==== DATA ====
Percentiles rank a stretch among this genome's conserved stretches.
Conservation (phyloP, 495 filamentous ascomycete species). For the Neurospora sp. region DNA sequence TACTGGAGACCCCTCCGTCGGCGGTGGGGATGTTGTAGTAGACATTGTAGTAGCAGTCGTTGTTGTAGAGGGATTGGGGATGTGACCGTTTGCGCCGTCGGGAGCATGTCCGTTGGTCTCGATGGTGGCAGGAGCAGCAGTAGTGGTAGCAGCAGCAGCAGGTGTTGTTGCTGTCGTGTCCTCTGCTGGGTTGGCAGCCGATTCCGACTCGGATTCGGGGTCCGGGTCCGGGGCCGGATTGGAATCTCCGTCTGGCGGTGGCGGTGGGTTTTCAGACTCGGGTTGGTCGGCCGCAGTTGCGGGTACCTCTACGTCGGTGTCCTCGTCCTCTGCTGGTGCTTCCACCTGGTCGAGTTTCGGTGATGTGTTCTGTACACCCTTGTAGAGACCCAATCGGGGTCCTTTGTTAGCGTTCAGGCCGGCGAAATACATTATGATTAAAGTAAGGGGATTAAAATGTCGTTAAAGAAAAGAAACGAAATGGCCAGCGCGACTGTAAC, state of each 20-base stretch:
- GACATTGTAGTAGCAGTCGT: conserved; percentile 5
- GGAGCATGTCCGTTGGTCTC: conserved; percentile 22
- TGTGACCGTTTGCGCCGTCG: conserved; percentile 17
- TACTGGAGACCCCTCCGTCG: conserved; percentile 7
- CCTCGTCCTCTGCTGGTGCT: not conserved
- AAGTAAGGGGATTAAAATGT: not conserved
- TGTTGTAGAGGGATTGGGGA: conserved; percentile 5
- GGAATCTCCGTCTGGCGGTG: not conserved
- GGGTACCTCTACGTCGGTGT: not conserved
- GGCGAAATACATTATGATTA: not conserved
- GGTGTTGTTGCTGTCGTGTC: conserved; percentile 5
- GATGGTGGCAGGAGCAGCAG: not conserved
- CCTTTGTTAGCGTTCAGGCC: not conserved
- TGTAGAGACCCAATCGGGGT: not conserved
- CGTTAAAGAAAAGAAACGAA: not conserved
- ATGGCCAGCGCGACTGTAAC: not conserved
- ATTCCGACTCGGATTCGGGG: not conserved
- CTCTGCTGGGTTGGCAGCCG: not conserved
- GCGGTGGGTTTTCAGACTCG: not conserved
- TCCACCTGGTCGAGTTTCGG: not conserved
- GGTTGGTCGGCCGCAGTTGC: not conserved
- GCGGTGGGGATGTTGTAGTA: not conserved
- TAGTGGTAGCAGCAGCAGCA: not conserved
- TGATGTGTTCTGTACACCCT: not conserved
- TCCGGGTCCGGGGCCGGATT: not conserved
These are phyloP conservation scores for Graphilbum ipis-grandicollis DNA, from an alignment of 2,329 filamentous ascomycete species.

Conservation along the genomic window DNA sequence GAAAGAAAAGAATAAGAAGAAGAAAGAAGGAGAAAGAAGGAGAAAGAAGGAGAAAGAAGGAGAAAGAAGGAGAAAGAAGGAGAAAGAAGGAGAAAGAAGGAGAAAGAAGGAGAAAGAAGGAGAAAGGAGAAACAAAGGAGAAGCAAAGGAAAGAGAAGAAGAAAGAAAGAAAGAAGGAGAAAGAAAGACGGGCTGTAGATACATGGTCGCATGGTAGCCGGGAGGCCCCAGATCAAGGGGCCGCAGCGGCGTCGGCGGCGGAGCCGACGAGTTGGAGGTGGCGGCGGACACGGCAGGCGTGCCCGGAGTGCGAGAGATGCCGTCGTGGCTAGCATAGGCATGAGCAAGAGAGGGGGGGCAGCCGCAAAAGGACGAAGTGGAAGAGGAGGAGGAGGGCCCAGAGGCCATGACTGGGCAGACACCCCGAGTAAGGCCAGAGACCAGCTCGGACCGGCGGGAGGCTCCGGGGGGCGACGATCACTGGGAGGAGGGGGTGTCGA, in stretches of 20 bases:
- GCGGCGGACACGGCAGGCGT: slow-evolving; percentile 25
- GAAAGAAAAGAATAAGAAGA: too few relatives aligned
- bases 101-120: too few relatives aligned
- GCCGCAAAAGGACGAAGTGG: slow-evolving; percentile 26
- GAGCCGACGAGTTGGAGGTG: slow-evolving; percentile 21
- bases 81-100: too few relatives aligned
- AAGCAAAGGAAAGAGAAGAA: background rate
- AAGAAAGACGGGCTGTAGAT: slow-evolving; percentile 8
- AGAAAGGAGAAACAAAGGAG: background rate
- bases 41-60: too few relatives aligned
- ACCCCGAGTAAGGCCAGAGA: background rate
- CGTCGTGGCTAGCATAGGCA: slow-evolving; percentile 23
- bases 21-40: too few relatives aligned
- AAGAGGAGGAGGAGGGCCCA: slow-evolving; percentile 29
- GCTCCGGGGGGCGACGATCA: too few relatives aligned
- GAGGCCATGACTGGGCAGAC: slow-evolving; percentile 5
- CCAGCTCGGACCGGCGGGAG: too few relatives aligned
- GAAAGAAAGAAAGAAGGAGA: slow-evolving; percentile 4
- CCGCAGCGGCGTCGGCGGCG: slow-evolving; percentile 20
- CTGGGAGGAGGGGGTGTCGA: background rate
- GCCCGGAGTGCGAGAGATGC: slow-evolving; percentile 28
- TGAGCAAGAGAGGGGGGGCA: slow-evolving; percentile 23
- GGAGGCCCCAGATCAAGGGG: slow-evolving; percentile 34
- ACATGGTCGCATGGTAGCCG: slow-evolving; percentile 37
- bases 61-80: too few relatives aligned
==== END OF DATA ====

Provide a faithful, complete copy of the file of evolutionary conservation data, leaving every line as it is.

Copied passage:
Percentiles rank a stretch among this genome's conserved stretches.
Conservation (phyloP, 495 filamentous ascomycete species). For the Neurospora sp. region DNA sequence TACTGGAGACCCCTCCGTCGGCGGTGGGGATGTTGTAGTAGACATTGTAGTAGCAGTCGTTGTTGTAGAGGGATTGGGGATGTGACCGTTTGCGCCGTCGGGAGCATGTCCGTTGGTCTCGATGGTGGCAGGAGCAGCAGTAGTGGTAGCAGCAGCAGCAGGTGTTGTTGCTGTCGTGTCCTCTGCTGGGTTGGCAGCCGATTCCGACTCGGATTCGGGGTCCGGGTCCGGGGCCGGATTGGAATCTCCGTCTGGCGGTGGCGGTGGGTTTTCAGACTCGGGTTGGTCGGCCGCAGTTGCGGGTACCTCTACGTCGGTGTCCTCGTCCTCTGCTGGTGCTTCCACCTGGTCGAGTTTCGGTGATGTGTTCTGTACACCCTTGTAGAGACCCAATCGGGGTCCTTTGTTAGCGTTCAGGCCGGCGAAATACATTATGATTAAAGTAAGGGGATTAAAATGTCGTTAAAGAAAAGAAACGAAATGGCCAGCGCGACTGTAAC, state of each 20-base stretch:
- GACATTGTAGTAGCAGTCGT: conserved; percentile 5
- GGAGCATGTCCGTTGGTCTC: conserved; percentile 22
- TGTGACCGTTTGCGCCGTCG: conserved; percentile 17
- TACTGGAGACCCCTCCGTCG: conserved; percentile 7
- CCTCGTCCTCTGCTGGTGCT: not conserved
- AAGTAAGGGGATTAAAATGT: not conserved
- TGTTGTAGAGGGATTGGGGA: conserved; percentile 5
- GGAATCTCCGTCTGGCGGTG: not conserved
- GGGTACCTCTACGTCGGTGT: not conserved
- GGCGAAATACATTATGATTA: not conserved
- GGTGTTGTTGCTGTCGTGTC: conserved; percentile 5
- GATGGTGGCAGGAGCAGCAG: not conserved
- CCTTTGTTAGCGTTCAGGCC: not conserved
- TGTAGAGACCCAATCGGGGT: not conserved
- CGTTAAAGAAAAGAAACGAA: not conserved
- ATGGCCAGCGCGACTGTAAC: not conserved
- ATTCCGACTCGGATTCGGGG: not conserved
- CTCTGCTGGGTTGGCAGCCG: not conserved
- GCGGTGGGTTTTCAGACTCG: not conserved
- TCCACCTGGTCGAGTTTCGG: not conserved
- GGTTGGTCGGCCGCAGTTGC: not conserved
- GCGGTGGGGATGTTGTAGTA: not conserved
- TAGTGGTAGCAGCAGCAGCA: not conserved
- TGATGTGTTCTGTACACCCT: not conserved
- TCCGGGTCCGGGGCCGGATT: not conserved
These are phyloP conservation scores for Graphilbum ipis-grandicollis DNA, from an alignment of 2,329 filamentous ascomycete species.

Conservation along the genomic window DNA sequence GAAAGAAAAGAATAAGAAGAAGAAAGAAGGAGAAAGAAGGAGAAAGAAGGAGAAAGAAGGAGAAAGAAGGAGAAAGAAGGAGAAAGAAGGAGAAAGAAGGAGAAAGAAGGAGAAAGAAGGAGAAAGGAGAAACAAAGGAGAAGCAAAGGAAAGAGAAGAAGAAAGAAAGAAAGAAGGAGAAAGAAAGACGGGCTGTAGATACATGGTCGCATGGTAGCCGGGAGGCCCCAGATCAAGGGGCCGCAGCGGCGTCGGCGGCGGAGCCGACGAGTTGGAGGTGGCGGCGGACACGGCAGGCGTGCCCGGAGTGCGAGAGATGCCGTCGTGGCTAGCATAGGCATGAGCAAGAGAGGGGGGGCAGCCGCAAAAGGACGAAGTGGAAGAGGAGGAGGAGGGCCCAGAGGCCATGACTGGGCAGACACCCCGAGTAAGGCCAGAGACCAGCTCGGACCGGCGGGAGGCTCCGGGGGGCGACGATCACTGGGAGGAGGGGGTGTCGA, in stretches of 20 bases:
- GCGGCGGACACGGCAGGCGT: slow-evolving; percentile 25
- GAAAGAAAAGAATAAGAAGA: too few relatives aligned
- bases 101-120: too few relatives aligned
- GCCGCAAAAGGACGAAGTGG: slow-evolving; percentile 26
- GAGCCGACGAGTTGGAGGTG: slow-evolving; percentile 21
- bases 81-100: too few relatives aligned
- AAGCAAAGGAAAGAGAAGAA: background rate
- AAGAAAGACGGGCTGTAGAT: slow-evolving; percentile 8
- AGAAAGGAGAAACAAAGGAG: background rate
- bases 41-60: too few relatives aligned
- ACCCCGAGTAAGGCCAGAGA: background rate
- CGTCGTGGCTAGCATAGGCA: slow-evolving; percentile 23
- bases 21-40: too few relatives aligned
- AAGAGGAGGAGGAGGGCCCA: slow-evolving; percentile 29
- GCTCCGGGGGGCGACGATCA: too few relatives aligned
- GAGGCCATGACTGGGCAGAC: slow-evolving; percentile 5
- CCAGCTCGGACCGGCGGGAG: too few relatives aligned
- GAAAGAAAGAAAGAAGGAGA: slow-evolving; percentile 4
- CCGCAGCGGCGTCGGCGGCG: slow-evolving; percentile 20
- CTGGGAGGAGGGGGTGTCGA: background rate
- GCCCGGAGTGCGAGAGATGC: slow-evolving; percentile 28
- TGAGCAAGAGAGGGGGGGCA: slow-evolving; percentile 23
- GGAGGCCCCAGATCAAGGGG: slow-evolving; percentile 34
- ACATGGTCGCATGGTAGCCG: slow-evolving; percentile 37
- bases 61-80: too few relatives aligned